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Oskowis v. Sedona Oak Creek Unified School District No. 9

United States District Court, D. Arizona

April 21, 2015

Matthew Oskowis, individually and on behalf of E.O., Plaintiff,
v.
Sedona Oak Creek Unified School District No. 9, Defendant.

ORDER

JAMES A. TEILBORG, Senior District Judge.

Pending before the Court is Plaintiff's Motion to Prohibit Spoilage and Preserve Evidence (Doc. 15). The Court now rules on the motion.

I. Background

Plaintiff Matthew Oskowis filed this action seeking judicial review of an administrative decision concerning his minor child, E.O. Plaintiff originally filed four due process complaints against Defendant pursuant to the Individuals with Disabilities Education Act ("IDEA"). (Doc. 1 at 2-3). The Administrative Law Judge ("ALJ") consolidated these complaints, and issued a decision. (Doc. 1-3 Ex. E). The ALJ concluded that Defendant had denied E.O. a free appropriate public education ("FAPE") with respect to four of the annual goals for E.O. set forth in his Individualized Education Program ("IEP") and awarded ninety hours of compensatory education. ( Id. at 38-39). The ALJ rejected the balance of Plaintiff's claims. ( Id. at 39). Plaintiff appeals from this decision. (Doc. 1).

Because this case is a judicial review of an administrative ruling, the parties agreed in their Joint Proposed Case Management Plan that discovery generally did not apply, although Plaintiff claimed that limited discovery could apply for certain purposes. (Doc. 14 at 6-10). However, Plaintiff has now filed the present motion seeking "to prohibit spoilage" and to permit Plaintiff to conduct discovery of certain documents. (Doc. 15).

Plaintiff's basis for his motion is an alleged discrepancy between a document in the administrative record and Plaintiff's own copy of that document. Specifically, Plaintiff takes issue with a "Prior Written Notice" from November 30, 2012 that is part of the administrative record, which Plaintiff attached as Exhibit A to his motion. (Doc. 15-2 at 2). Plaintiff asserts that E.O's teacher e-mailed Plaintiff on November 30, 2012 a "Prior Written Notice" that differs from the copy in the administrative record. (Doc. 15 at 2). Plaintiff has attached this latter document as Exhibit C to his motion. (Doc. 15-2 at 7). Plaintiff believes the Prior Written Notice in the administrative record is the product of Defendant's alteration or fabrication, and this is indicative of the Defendant's fabrication of E.O's education record in general. (Doc. 15 at 2). Exhibits A and C differ substantially in content but are both dated "11/30/2012."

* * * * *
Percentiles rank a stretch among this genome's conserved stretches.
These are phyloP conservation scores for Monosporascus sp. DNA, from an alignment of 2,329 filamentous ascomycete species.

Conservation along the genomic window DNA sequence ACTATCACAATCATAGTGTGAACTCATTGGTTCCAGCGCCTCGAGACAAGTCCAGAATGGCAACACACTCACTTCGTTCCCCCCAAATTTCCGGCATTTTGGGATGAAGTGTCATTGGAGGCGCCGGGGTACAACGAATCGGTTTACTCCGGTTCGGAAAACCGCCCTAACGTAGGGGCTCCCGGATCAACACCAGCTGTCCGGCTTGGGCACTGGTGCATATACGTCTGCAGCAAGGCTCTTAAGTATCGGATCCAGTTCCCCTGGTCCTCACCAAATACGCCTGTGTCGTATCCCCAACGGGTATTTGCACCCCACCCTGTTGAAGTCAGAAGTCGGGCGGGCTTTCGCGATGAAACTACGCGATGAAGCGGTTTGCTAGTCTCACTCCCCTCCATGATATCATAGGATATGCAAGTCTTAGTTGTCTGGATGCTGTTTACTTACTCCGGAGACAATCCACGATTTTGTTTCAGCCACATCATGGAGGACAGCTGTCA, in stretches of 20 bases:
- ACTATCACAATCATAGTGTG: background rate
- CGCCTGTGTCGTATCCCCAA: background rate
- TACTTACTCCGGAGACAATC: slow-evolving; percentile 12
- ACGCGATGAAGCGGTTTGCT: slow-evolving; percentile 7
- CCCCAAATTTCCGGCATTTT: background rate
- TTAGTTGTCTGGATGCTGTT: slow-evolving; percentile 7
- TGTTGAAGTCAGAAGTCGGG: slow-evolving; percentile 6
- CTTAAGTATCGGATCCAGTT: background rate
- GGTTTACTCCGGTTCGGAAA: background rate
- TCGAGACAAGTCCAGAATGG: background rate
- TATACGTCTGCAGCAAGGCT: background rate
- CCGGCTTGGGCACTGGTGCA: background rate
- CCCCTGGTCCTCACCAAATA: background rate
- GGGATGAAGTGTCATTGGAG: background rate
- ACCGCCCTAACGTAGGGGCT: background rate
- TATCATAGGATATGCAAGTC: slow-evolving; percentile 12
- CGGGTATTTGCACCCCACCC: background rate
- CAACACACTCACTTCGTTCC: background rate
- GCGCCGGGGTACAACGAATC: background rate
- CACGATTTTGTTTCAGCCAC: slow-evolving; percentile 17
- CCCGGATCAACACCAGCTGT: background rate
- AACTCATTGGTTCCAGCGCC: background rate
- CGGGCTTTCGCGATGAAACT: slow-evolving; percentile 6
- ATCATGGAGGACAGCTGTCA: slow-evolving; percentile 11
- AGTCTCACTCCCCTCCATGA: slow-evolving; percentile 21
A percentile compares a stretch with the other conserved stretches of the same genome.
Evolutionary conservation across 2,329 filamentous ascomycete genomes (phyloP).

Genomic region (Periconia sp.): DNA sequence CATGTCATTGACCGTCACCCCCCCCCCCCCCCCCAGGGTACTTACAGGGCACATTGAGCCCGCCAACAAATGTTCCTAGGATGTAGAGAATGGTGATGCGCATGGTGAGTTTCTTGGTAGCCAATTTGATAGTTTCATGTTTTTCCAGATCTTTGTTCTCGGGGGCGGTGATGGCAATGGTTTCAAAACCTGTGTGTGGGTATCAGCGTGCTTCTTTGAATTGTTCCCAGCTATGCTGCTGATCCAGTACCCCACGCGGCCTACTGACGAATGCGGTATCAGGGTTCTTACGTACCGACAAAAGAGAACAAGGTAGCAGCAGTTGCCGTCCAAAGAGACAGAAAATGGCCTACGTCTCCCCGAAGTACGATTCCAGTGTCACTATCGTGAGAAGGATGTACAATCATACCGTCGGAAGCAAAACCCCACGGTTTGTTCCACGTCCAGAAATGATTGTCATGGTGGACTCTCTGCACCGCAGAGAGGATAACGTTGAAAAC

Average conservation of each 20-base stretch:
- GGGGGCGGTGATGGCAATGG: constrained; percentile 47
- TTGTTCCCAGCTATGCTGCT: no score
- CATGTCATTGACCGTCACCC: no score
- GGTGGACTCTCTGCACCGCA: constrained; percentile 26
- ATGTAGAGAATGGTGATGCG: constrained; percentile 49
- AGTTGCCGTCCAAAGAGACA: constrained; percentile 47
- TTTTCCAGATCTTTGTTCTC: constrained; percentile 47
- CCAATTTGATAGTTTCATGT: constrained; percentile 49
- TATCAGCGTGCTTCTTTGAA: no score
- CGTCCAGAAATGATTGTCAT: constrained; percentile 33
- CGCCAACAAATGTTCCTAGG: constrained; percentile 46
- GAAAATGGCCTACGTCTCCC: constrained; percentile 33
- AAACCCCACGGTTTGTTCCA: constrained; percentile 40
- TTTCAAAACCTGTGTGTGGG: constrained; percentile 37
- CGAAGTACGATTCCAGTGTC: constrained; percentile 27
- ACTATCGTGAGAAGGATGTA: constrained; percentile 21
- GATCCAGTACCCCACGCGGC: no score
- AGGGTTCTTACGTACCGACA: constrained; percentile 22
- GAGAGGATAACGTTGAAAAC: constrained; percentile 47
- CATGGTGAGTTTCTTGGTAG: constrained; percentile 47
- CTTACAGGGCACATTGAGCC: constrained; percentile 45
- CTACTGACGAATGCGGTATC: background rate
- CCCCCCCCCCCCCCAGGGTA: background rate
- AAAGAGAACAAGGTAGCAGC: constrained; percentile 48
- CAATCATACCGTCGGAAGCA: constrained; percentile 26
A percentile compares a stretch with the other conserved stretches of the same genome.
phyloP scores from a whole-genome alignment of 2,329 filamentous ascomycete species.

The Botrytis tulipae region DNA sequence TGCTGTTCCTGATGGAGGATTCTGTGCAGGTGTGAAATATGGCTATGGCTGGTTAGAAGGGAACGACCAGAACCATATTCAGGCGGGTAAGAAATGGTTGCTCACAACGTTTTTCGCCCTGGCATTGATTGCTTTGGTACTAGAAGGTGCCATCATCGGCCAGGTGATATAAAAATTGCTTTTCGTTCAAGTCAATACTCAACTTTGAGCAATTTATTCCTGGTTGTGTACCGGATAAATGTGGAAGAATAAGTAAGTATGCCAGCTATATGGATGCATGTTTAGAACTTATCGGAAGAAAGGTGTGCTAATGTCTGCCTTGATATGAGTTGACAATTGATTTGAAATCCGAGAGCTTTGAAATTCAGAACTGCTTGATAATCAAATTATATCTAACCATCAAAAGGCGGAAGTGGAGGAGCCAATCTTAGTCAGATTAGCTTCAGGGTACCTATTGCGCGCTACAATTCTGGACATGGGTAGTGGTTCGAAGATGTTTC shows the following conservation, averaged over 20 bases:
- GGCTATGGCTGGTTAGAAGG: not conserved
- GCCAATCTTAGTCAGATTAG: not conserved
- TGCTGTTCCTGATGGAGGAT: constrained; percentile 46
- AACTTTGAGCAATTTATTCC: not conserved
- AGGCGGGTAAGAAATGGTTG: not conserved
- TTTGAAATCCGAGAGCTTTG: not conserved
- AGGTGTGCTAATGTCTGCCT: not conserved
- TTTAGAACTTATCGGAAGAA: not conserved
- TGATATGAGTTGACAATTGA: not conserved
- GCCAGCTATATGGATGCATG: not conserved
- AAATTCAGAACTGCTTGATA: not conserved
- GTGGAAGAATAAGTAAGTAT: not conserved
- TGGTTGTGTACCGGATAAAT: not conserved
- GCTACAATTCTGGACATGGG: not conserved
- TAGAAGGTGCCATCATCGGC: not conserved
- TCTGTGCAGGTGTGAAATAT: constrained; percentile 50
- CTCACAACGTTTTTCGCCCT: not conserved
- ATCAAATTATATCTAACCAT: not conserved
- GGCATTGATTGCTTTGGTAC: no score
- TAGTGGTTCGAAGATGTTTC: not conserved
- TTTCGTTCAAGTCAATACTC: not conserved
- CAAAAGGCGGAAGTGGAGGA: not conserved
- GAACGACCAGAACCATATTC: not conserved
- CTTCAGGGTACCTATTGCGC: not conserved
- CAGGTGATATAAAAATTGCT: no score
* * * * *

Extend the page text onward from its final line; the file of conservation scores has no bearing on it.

II. Legal Standard

The IDEA provides that in civil actions for review, the district court "shall receive the records of the administrative proceedings" and "shall hear additional evidence at the request of a party." 20 U.S.C. ยง 1415(i)(2)(C). In Ojai Unified School District v. Jackson, 4 F.3d 1467 (9th Cir. 1993), the Ninth Circuit Court of Appeals ("Court of Appeals") interpreted the "additional evidence" requirement as granting a district court discretion to supplement the administrative record in limited circumstances. 4 F.3d at 1473.

"The starting point for determining what additional evidence should be received... is the record of the administrative proceeding." Id. (citation omitted). Reasons to supplement the record include "gaps in the administrative transcript owing to mechanical failure, unavailability of a witness, an improper exclusion of evidence by the administrative agency, and evidence concerning relevant events occurring subsequent to the administrative hearing." Id. However, the district court "must be careful to not allow [additional] evidence to change the character of the hearing from one of review to a trial de novo. " Id.

III. Analysis